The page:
Was Charles Dickens religious?
It’s a question that comes up now and then. Overt religious themes and characters seem to be rare in his novels and stories, while religious themes like redemption, salvation, and the wages of sin are common. Biographies generally give the subject short shrift, and it may be that the biographers themselves aren’t that interested.
Five years ago, academic Gary Colledge published God and Charles Dickens: Rediscovering the Christian Voice of a Classic Author, and made the claim that Dickens was, indeed, a conventional Christian. He made a good case – certainly he promoted Christian themes and ideas in his novels, stories, articles, and letters. He had been raised a nominal Anglican, and for a time affiliated with the Unitarians. And there’s the question of the big scandal of his later life, when he pensioned off his wife of more than 20 years so he could be with his much younger mistress, actress Ellen Ternan.
Colledge and others have pointed to a manuscript that wasn’t published until 1934. When his children were young, and over a period covering the years 1846 to 1849, Dickens wrote a version of the gospel story. He meant it for his children alone; on his death, the manuscript went to his sister-in-law, Georgina Hogarth, who had lived with Dickens and the children after he forced his wide out (and caused a break with her own family as a result). From Georgina, the manuscript passed from child to child until 1933, when Sir Henry Dickens, the last remaining child, died. The manuscript was published the next year under the title of The Life of Our Lord.
At first glance, the narrative seems straightforward enough, and is clearly based on the gospel story as told in the Bible. There are some differences, and they’re not insignificant. There is clearly an emphasis on good behavior (do good and you will go to heaven” and more of Jesus as a great and good man and less Jesus as the Son of God. The children were read this story when they were very young, so it’s a question how much heavy theological content they would have absorbed. Still, the account is not entirely orthodox.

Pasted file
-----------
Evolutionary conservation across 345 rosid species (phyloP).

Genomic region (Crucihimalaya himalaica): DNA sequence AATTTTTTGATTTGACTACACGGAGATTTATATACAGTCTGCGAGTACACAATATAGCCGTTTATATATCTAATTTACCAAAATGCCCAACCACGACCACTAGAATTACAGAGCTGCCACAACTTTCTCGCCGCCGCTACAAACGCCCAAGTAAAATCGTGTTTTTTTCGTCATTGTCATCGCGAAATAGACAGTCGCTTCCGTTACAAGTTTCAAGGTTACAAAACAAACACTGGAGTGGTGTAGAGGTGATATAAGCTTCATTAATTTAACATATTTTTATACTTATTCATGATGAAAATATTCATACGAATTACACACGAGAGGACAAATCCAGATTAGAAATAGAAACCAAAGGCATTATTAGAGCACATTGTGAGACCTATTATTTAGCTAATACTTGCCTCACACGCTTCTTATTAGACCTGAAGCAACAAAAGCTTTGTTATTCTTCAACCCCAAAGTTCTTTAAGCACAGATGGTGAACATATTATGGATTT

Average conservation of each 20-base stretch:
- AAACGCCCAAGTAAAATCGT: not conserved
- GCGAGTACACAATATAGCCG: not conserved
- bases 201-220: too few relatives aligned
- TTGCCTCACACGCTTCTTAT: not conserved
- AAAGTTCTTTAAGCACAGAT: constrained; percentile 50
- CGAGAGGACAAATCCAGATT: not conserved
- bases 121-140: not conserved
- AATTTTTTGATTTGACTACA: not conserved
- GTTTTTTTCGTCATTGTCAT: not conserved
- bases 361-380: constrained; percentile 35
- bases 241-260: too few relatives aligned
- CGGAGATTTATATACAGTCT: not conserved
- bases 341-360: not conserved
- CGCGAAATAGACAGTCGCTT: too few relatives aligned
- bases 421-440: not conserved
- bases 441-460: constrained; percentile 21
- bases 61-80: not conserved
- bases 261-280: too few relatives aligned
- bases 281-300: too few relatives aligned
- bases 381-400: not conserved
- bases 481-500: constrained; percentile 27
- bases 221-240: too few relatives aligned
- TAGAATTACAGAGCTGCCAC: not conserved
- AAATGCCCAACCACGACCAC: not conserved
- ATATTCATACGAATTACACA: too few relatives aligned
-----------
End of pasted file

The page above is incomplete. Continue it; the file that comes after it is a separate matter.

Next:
Still, it’s a charming account, and it’s interesting to imagine a man like Dickens reading this story to his very young children.
I have a first American edition from 1934, and it contains an inscription on the flyleaf: “For Faithful & Prompt Attendance, Second Mile Class, Grace M.E. Church, January 1935 – July 1935. Sincerely, Mrs. C.B. Poston.” The book was obviously given as a Sunday School attendance reward or prize. The Grace United Methodist Church has been in the same location in the Central West End of St. Louis since 1892, and was located in downtown St. Louis before that.
His statements of faith can be seen as at odds with many of the things he did in life, including his treatment of his wife, Catherine. At the same time, the causes he fought for and infused in his novels and articles reflected his strong senses of justice and compassion. In the end, he was a man, with the strengths and frailties common to all of us.
A discussion of Dickens and religion at Rick Wilcox’s Literary Life blog.
Top photograph: Charles Dickens with two of his children, Katie and Mamie.